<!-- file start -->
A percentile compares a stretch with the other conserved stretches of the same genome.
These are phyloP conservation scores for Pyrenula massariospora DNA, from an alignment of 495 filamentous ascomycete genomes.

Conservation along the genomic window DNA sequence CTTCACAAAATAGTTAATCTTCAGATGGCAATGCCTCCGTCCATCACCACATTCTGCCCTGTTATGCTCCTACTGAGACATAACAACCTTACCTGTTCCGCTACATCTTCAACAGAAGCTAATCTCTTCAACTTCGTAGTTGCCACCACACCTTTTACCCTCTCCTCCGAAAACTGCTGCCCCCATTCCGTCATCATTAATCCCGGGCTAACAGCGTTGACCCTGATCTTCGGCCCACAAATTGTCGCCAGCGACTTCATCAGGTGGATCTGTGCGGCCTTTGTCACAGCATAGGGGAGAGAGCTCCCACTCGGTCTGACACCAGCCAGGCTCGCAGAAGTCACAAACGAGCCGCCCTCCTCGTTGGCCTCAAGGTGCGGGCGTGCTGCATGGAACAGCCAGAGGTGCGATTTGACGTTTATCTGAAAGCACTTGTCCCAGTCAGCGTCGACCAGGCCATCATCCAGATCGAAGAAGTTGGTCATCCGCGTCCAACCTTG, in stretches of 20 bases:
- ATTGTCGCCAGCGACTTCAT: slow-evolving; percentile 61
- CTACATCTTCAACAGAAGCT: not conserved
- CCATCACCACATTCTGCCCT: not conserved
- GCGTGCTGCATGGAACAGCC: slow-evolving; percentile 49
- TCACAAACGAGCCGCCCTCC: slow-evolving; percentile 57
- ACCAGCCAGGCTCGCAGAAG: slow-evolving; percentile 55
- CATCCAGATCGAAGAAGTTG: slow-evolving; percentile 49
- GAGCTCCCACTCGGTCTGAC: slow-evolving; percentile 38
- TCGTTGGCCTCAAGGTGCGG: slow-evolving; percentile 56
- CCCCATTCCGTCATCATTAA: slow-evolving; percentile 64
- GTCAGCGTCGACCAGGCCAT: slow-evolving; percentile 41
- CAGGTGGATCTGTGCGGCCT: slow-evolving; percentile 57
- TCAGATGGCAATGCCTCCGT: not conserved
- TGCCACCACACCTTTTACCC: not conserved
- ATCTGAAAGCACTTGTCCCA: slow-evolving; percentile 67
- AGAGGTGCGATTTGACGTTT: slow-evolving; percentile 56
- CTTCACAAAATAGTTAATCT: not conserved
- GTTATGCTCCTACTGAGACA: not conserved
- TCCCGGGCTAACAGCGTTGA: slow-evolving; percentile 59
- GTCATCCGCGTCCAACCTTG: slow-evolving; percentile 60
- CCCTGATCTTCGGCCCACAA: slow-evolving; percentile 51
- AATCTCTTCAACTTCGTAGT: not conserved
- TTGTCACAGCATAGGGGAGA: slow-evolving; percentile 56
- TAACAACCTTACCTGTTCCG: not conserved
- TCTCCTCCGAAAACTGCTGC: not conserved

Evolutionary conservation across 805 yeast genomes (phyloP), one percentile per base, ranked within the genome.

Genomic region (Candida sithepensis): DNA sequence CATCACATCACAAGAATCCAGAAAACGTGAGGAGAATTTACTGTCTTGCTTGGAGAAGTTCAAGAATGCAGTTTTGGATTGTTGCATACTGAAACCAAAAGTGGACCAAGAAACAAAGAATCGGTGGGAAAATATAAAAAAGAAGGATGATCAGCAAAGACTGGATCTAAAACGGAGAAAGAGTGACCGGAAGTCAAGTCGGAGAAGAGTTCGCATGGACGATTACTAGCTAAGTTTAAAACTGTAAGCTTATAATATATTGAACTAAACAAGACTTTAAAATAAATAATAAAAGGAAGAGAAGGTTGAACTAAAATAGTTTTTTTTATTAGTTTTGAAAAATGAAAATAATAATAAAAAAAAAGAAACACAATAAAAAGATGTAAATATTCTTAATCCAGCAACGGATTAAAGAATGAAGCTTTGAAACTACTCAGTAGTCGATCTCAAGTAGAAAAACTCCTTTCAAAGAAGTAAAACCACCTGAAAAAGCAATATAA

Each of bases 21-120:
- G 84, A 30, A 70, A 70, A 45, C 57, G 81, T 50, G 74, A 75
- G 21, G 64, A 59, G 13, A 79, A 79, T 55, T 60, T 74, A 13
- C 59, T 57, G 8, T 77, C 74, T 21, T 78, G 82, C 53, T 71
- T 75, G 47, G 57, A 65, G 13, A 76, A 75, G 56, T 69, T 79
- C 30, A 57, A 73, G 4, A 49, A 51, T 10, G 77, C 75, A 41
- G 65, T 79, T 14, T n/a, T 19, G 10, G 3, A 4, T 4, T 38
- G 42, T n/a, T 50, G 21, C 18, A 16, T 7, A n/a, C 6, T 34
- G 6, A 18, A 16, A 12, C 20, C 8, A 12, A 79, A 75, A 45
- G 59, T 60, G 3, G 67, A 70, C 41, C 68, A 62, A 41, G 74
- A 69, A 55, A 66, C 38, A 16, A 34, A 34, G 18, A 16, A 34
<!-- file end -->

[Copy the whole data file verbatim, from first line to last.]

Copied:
A percentile compares a stretch with the other conserved stretches of the same genome.
These are phyloP conservation scores for Pyrenula massariospora DNA, from an alignment of 495 filamentous ascomycete genomes.

Conservation along the genomic window DNA sequence CTTCACAAAATAGTTAATCTTCAGATGGCAATGCCTCCGTCCATCACCACATTCTGCCCTGTTATGCTCCTACTGAGACATAACAACCTTACCTGTTCCGCTACATCTTCAACAGAAGCTAATCTCTTCAACTTCGTAGTTGCCACCACACCTTTTACCCTCTCCTCCGAAAACTGCTGCCCCCATTCCGTCATCATTAATCCCGGGCTAACAGCGTTGACCCTGATCTTCGGCCCACAAATTGTCGCCAGCGACTTCATCAGGTGGATCTGTGCGGCCTTTGTCACAGCATAGGGGAGAGAGCTCCCACTCGGTCTGACACCAGCCAGGCTCGCAGAAGTCACAAACGAGCCGCCCTCCTCGTTGGCCTCAAGGTGCGGGCGTGCTGCATGGAACAGCCAGAGGTGCGATTTGACGTTTATCTGAAAGCACTTGTCCCAGTCAGCGTCGACCAGGCCATCATCCAGATCGAAGAAGTTGGTCATCCGCGTCCAACCTTG, in stretches of 20 bases:
- ATTGTCGCCAGCGACTTCAT: slow-evolving; percentile 61
- CTACATCTTCAACAGAAGCT: not conserved
- CCATCACCACATTCTGCCCT: not conserved
- GCGTGCTGCATGGAACAGCC: slow-evolving; percentile 49
- TCACAAACGAGCCGCCCTCC: slow-evolving; percentile 57
- ACCAGCCAGGCTCGCAGAAG: slow-evolving; percentile 55
- CATCCAGATCGAAGAAGTTG: slow-evolving; percentile 49
- GAGCTCCCACTCGGTCTGAC: slow-evolving; percentile 38
- TCGTTGGCCTCAAGGTGCGG: slow-evolving; percentile 56
- CCCCATTCCGTCATCATTAA: slow-evolving; percentile 64
- GTCAGCGTCGACCAGGCCAT: slow-evolving; percentile 41
- CAGGTGGATCTGTGCGGCCT: slow-evolving; percentile 57
- TCAGATGGCAATGCCTCCGT: not conserved
- TGCCACCACACCTTTTACCC: not conserved
- ATCTGAAAGCACTTGTCCCA: slow-evolving; percentile 67
- AGAGGTGCGATTTGACGTTT: slow-evolving; percentile 56
- CTTCACAAAATAGTTAATCT: not conserved
- GTTATGCTCCTACTGAGACA: not conserved
- TCCCGGGCTAACAGCGTTGA: slow-evolving; percentile 59
- GTCATCCGCGTCCAACCTTG: slow-evolving; percentile 60
- CCCTGATCTTCGGCCCACAA: slow-evolving; percentile 51
- AATCTCTTCAACTTCGTAGT: not conserved
- TTGTCACAGCATAGGGGAGA: slow-evolving; percentile 56
- TAACAACCTTACCTGTTCCG: not conserved
- TCTCCTCCGAAAACTGCTGC: not conserved

Evolutionary conservation across 805 yeast genomes (phyloP), one percentile per base, ranked within the genome.

Genomic region (Candida sithepensis): DNA sequence CATCACATCACAAGAATCCAGAAAACGTGAGGAGAATTTACTGTCTTGCTTGGAGAAGTTCAAGAATGCAGTTTTGGATTGTTGCATACTGAAACCAAAAGTGGACCAAGAAACAAAGAATCGGTGGGAAAATATAAAAAAGAAGGATGATCAGCAAAGACTGGATCTAAAACGGAGAAAGAGTGACCGGAAGTCAAGTCGGAGAAGAGTTCGCATGGACGATTACTAGCTAAGTTTAAAACTGTAAGCTTATAATATATTGAACTAAACAAGACTTTAAAATAAATAATAAAAGGAAGAGAAGGTTGAACTAAAATAGTTTTTTTTATTAGTTTTGAAAAATGAAAATAATAATAAAAAAAAAGAAACACAATAAAAAGATGTAAATATTCTTAATCCAGCAACGGATTAAAGAATGAAGCTTTGAAACTACTCAGTAGTCGATCTCAAGTAGAAAAACTCCTTTCAAAGAAGTAAAACCACCTGAAAAAGCAATATAA

Each of bases 21-120:
- G 84, A 30, A 70, A 70, A 45, C 57, G 81, T 50, G 74, A 75
- G 21, G 64, A 59, G 13, A 79, A 79, T 55, T 60, T 74, A 13
- C 59, T 57, G 8, T 77, C 74, T 21, T 78, G 82, C 53, T 71
- T 75, G 47, G 57, A 65, G 13, A 76, A 75, G 56, T 69, T 79
- C 30, A 57, A 73, G 4, A 49, A 51, T 10, G 77, C 75, A 41
- G 65, T 79, T 14, T n/a, T 19, G 10, G 3, A 4, T 4, T 38
- G 42, T n/a, T 50, G 21, C 18, A 16, T 7, A n/a, C 6, T 34
- G 6, A 18, A 16, A 12, C 20, C 8, A 12, A 79, A 75, A 45
- G 59, T 60, G 3, G 67, A 70, C 41, C 68, A 62, A 41, G 74
- A 69, A 55, A 66, C 38, A 16, A 34, A 34, G 18, A 16, A 34